You have seen the polls in the UK? Support for a Hard Brexit is rising and the Tories would even win additional seats in an election.

https://www.standard.co.uk/news/politic ... 64001.html


This is a testament to the complete and utter failure Corbyn's leadership has been on brexit. The Conservative Party is in complete and utter chaos - more factionalised. Support for the EU is increasing as people discover its benifits. There's been an open goal for 88 minutes but still they've managed not to score. :roll:

Labour had a chance to wipe out the Conservatives for a generation - something that would be very good for the poor people who they are supposed to represent, as well as the nation as a whole, but they've completely screwed it.


Imho it will be the the no deal - hard Brexit. And to be honest it is the best solution for Europe.

https://www.express.co.uk/news/politics ... gel-farage
 
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Richard28
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Re: Brexit part 5:Bye England! See you soon Scotland ?

Wed Feb 13, 2019 4:44 pm

I'll leave this here....

Image


No doubt deceitful adverts making false promises like these will feature heavily in the inevitable Brexit Enquiry when it happens.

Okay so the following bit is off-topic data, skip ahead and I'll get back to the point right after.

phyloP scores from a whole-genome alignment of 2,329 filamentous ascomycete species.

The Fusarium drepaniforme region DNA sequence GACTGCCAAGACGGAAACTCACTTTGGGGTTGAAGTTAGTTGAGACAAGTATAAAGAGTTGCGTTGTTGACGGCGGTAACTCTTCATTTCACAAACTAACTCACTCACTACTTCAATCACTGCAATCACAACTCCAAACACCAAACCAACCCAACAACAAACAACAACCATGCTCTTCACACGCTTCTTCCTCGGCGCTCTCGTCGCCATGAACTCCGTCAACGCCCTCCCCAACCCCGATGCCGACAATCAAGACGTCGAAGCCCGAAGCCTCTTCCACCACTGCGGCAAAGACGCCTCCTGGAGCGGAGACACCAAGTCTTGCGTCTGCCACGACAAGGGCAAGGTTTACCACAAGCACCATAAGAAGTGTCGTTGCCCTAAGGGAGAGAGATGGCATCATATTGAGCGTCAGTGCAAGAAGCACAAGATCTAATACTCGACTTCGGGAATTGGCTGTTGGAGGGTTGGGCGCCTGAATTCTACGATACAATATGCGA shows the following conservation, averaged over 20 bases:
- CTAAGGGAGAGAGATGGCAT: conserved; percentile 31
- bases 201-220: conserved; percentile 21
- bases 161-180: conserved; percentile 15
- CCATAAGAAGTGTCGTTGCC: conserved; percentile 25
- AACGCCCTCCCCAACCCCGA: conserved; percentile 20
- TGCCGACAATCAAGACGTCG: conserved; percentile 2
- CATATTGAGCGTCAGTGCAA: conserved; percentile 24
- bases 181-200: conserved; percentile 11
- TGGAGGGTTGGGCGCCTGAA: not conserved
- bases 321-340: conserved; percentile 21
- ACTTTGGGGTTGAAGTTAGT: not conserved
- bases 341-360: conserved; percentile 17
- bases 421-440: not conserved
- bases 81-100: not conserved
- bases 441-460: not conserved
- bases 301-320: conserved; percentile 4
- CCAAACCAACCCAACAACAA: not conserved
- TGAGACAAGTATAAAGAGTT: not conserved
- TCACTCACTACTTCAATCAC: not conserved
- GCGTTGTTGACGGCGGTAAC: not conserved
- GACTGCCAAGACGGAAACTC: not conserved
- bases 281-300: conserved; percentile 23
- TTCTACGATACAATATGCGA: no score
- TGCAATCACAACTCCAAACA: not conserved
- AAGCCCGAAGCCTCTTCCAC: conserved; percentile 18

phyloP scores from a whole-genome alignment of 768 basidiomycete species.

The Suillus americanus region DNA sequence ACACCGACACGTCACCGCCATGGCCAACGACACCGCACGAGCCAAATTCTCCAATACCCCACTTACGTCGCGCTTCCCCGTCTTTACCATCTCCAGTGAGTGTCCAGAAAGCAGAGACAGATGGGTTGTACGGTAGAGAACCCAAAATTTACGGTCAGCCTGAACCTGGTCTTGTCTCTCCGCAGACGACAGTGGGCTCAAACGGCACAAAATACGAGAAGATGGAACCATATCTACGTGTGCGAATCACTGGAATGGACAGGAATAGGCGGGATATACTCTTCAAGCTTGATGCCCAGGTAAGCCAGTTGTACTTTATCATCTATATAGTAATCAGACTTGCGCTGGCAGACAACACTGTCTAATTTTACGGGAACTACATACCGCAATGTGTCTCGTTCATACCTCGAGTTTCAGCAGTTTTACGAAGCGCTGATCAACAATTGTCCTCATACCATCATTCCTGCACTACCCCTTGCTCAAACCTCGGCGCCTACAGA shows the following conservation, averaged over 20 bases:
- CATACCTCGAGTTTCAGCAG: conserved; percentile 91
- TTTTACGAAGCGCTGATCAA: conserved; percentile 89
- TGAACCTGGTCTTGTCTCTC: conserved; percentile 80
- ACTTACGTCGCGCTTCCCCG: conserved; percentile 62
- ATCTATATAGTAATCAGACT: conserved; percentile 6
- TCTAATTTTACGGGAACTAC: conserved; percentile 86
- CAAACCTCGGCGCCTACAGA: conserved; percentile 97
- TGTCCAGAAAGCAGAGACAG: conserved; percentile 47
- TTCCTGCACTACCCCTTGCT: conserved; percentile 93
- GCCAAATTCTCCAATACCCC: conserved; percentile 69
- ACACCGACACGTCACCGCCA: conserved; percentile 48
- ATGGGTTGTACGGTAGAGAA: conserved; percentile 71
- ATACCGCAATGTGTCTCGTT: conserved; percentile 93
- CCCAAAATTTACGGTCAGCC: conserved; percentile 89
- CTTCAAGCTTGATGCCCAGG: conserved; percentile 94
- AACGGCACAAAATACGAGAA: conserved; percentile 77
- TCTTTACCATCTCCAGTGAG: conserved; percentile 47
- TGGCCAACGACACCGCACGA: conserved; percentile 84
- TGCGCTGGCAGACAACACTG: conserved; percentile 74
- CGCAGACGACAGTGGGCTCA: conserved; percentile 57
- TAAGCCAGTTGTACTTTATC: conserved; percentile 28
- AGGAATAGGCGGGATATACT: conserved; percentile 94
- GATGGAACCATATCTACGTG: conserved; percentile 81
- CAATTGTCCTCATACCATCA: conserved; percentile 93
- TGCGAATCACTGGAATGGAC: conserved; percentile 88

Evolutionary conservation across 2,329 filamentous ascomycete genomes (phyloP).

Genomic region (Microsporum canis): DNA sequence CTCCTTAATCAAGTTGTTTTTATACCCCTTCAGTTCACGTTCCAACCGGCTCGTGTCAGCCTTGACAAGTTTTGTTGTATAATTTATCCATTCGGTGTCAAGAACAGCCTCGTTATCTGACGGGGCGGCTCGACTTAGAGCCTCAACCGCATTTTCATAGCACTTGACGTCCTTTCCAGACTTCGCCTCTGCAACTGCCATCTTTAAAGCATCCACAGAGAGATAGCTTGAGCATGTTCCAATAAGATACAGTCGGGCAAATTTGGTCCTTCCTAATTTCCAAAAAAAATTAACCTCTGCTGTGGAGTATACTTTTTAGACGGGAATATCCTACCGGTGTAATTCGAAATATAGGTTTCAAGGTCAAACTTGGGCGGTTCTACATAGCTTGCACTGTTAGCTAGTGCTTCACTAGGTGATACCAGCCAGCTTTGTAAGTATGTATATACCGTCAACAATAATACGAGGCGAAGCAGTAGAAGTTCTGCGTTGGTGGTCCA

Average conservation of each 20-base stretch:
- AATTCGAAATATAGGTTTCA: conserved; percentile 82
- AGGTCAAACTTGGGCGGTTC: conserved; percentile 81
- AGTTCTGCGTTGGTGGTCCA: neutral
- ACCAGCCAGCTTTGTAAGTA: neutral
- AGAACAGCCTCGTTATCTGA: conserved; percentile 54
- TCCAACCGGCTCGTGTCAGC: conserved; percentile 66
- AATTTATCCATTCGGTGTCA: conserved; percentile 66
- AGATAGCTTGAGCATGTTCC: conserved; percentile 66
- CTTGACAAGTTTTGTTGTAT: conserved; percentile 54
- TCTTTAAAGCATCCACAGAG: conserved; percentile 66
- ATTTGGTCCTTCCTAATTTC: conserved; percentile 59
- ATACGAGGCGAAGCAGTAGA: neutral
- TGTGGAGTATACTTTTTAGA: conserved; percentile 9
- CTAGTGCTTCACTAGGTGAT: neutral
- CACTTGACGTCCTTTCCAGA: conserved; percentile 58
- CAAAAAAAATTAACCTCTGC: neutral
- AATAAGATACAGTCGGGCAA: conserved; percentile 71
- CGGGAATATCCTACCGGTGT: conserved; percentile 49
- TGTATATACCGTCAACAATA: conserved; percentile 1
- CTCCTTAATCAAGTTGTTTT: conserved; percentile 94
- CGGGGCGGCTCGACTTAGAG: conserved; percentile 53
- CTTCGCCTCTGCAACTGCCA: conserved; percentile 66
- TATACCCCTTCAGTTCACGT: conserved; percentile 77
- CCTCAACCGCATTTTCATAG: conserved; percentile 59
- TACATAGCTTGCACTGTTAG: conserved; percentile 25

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scbriml
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Re: Brexit part 5:Bye England! See you soon Scotland ?

Wed Feb 13, 2019 10:55 pm

Richard28 wrote:
And now American car manufacturer Ford is "making preparations" to move production out of the UK - “This isn’t about contingencies any more - we are taking steps because of the uncertainty. It’s real,”

https://uk.reuters.com/article/uk-brita ... KKCN1Q12SK

Ford directly employees 13,000 in the UK and has three main sites:

  • Bridgend (71.4% voted Leave in 2016 referendum)
  • Dagenham (62.4% voted Leave in 2016 referendum)
  • Dunton (68.6% voted Leave in 2016 referendum / Basildon constituency)

Any closure would of course have knock on consequences to many other UK businesses and jobs.

It is so sad that the majority of constituents in these areas fell for the Brexit spin, and wrongly dismissed the threat to their own futures as "project fear"


#DespiteBrexit Oh, wait...
Time flies like an arrow. Fruit flies like a banana!
There are 10 types of people in the World - those that understand binary and those that don't.